Chinese name change request 'Orwellian nonsense'-White House

US Treasury Secretary Steven Mnuchin and US Commerce Secretary Wilbur Ross in Beijing

US Treasury Secretary Steven Mnuchin and US Commerce Secretary Wilbur Ross in Beijing Credit AFP

Spokesperson Geng Shuang noted that no matter what the USA side says, it will not change the fact that there is only one China and that Hong Kong, Macau and Taiwan are inalienable parts of China. "We're going to have to rework China because that's been a one-way street for decades,".

Taiwan, which sees itself as a sovereign state with its own government, is considered by China as a rogue province and an inseparable part of its territory.

This development comes in the wake of a visit by a high-level US delegation led by Treasury Secretary Steven Mnuchin to China, in a bid settle the ongoing trade disputes that emerged in the wake of US President Donald Trump's recently-introduced tariffs targeting China, which were met with retaliatory moves from the Asian country and have sent stock markets across the globe still lower.

In addition to the two USA airlines, 34 another foreign airlines also received a letter on April 25 from China's Civil Aviation Authority (CAA) demanding that carriers change how Taiwan, Hong Kong and Macao are identified on their websites and in their promotional material, according to the White House statement.

"China's efforts to export its censorship and political correctness to Americans and the rest of the free world will be resisted".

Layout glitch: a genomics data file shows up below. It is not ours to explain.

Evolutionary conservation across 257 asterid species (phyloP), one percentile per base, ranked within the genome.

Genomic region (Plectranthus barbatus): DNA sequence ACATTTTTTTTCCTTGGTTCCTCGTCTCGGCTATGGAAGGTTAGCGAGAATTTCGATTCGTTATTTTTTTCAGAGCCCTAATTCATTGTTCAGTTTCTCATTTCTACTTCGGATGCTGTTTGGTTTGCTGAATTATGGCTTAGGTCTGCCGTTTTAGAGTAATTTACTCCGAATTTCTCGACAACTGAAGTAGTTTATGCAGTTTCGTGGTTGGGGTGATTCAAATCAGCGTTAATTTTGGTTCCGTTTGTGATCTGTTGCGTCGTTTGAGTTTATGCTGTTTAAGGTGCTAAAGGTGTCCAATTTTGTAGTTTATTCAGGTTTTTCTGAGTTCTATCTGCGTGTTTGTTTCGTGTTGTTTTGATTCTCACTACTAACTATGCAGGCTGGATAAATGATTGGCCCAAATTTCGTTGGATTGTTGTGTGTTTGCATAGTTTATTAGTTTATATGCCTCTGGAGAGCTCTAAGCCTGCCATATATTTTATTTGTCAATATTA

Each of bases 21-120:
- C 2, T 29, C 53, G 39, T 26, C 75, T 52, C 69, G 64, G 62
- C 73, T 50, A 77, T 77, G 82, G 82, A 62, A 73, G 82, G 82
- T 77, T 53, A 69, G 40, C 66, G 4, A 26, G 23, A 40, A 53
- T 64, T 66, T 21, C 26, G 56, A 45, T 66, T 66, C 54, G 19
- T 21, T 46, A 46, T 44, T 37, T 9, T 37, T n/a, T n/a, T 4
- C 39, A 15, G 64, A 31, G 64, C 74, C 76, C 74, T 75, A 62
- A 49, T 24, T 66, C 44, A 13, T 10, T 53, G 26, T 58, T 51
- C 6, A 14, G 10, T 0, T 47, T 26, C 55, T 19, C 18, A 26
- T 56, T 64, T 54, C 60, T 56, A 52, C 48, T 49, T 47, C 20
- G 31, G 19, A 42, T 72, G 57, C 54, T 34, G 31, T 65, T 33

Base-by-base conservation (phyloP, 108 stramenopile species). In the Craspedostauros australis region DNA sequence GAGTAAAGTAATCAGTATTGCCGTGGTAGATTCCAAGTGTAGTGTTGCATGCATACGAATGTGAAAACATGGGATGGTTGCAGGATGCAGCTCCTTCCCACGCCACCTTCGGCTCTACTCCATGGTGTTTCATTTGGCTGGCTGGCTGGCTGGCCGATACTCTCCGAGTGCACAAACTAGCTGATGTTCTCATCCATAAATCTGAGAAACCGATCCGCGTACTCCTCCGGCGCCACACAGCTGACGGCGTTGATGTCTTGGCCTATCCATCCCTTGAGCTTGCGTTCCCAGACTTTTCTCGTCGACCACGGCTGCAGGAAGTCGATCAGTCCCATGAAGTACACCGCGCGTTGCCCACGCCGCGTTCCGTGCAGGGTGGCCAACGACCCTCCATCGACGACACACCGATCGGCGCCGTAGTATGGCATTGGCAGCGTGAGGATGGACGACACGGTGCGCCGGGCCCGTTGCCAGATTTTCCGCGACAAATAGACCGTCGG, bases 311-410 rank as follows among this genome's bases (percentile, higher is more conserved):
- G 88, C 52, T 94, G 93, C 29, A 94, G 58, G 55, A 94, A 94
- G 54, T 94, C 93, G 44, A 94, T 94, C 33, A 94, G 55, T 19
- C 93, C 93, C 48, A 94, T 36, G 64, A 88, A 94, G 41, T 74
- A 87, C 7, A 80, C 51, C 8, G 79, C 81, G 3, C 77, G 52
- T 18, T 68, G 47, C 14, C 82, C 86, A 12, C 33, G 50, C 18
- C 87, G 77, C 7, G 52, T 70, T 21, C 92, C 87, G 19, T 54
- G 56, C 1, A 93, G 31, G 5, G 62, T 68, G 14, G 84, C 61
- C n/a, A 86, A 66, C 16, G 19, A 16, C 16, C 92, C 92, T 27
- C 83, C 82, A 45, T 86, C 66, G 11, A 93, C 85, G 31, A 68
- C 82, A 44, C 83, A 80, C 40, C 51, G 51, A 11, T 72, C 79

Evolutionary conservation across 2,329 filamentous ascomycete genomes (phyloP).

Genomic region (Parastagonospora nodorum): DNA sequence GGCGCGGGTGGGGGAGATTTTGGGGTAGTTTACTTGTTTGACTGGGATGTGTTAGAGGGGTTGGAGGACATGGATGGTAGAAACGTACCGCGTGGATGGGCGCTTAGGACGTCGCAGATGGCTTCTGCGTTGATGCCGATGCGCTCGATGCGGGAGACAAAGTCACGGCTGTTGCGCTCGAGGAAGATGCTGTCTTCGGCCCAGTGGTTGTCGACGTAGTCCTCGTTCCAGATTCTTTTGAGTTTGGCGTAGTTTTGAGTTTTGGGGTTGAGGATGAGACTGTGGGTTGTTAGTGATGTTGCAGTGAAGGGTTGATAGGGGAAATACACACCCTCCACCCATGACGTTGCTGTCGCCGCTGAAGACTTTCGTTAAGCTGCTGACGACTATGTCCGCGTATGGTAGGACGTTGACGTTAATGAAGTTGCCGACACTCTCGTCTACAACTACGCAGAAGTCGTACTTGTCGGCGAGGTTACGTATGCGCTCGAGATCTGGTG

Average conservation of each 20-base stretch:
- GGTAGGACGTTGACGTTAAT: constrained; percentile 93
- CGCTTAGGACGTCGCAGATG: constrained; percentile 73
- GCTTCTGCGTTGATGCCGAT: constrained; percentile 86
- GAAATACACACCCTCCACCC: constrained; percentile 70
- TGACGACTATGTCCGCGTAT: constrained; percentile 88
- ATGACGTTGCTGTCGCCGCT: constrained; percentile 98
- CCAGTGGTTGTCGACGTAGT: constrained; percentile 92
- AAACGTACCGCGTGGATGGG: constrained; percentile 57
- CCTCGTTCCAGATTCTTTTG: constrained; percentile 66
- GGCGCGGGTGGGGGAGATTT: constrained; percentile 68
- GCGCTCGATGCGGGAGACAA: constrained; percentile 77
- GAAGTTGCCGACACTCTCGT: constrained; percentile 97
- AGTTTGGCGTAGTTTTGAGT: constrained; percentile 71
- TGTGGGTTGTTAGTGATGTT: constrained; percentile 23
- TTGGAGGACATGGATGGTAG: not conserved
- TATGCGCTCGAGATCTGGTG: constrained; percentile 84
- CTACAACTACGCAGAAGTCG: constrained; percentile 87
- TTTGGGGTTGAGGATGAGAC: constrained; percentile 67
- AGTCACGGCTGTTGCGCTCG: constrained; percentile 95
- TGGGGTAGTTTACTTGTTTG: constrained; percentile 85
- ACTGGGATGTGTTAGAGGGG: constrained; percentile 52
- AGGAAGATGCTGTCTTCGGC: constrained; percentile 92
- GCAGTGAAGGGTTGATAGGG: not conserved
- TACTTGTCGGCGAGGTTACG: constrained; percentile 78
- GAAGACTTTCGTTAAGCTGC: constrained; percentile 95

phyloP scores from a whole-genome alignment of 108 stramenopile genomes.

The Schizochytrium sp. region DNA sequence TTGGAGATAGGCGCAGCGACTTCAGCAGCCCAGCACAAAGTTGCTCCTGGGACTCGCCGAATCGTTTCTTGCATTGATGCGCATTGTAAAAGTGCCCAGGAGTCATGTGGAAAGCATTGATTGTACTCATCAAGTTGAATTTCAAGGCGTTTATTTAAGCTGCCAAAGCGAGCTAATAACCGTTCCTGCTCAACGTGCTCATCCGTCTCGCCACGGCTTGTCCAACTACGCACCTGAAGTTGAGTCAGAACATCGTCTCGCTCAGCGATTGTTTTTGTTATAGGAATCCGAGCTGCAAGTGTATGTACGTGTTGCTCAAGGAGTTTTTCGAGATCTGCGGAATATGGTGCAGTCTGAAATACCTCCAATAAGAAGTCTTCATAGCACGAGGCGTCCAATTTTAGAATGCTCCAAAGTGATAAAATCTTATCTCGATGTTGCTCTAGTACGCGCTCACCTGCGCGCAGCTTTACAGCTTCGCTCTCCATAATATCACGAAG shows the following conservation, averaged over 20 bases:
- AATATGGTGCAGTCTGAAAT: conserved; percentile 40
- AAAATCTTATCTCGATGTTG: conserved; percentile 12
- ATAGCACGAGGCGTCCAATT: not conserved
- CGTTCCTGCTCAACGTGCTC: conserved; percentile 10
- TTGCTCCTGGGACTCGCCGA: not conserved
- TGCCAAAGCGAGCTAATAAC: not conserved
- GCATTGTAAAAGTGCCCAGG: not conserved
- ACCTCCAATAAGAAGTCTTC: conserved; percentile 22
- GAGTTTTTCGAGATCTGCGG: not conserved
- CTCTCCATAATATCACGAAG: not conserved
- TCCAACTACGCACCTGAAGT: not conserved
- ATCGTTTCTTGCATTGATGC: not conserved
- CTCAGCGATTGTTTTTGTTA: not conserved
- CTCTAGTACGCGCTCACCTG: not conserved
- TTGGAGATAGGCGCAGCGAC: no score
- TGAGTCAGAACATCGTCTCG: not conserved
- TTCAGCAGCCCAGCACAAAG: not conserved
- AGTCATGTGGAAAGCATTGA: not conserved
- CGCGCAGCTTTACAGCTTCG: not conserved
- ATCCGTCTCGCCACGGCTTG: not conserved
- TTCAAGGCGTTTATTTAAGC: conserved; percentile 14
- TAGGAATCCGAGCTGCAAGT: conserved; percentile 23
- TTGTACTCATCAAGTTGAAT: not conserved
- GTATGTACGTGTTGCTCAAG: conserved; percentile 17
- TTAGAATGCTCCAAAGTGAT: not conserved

"This is Orwellian nonsense and part of a growing trend by the Chinese Communist Party to impose its political views on American citizens and private companies", Sanders said.

More news: Heavy rains expected in 20 states; Haryana schools shut today

China's foreign ministry said China's top diplomat, Yang Jiechi, and U.S. Secretary of State Mike Pompeo had discussed bilateral ties by phone, with Yang saying relations were at "an important stage". Nobody has pushed back on this so far.

"We can't go on that way", he said, although he also said he has a lot respect for Chinese president Xi Jinping.

China has said its own retaliatory tariffs on USA goods, including soybeans and aircraft, will go into effect if the US duties are imposed.

In related news, Josh Rogin, a columnist who covers foreign policy and national security for the Washington Post, Bloomberg and Foreign Policy magazine, in an online article on Saturday on the Post " s Web site said the Civil Aviation Administration's letter "mischaracterizes United States government policy by saying "the one-China policy of your government'".

In January, China demanded an apology from major American airline Delta for listing Taiwan and Tibet as countries on its website. The letter from China's Civil Aviation Administration is the latest in a series of similar actions Beijing has taken to force foreign companies to advance its questionable interests.

Latest News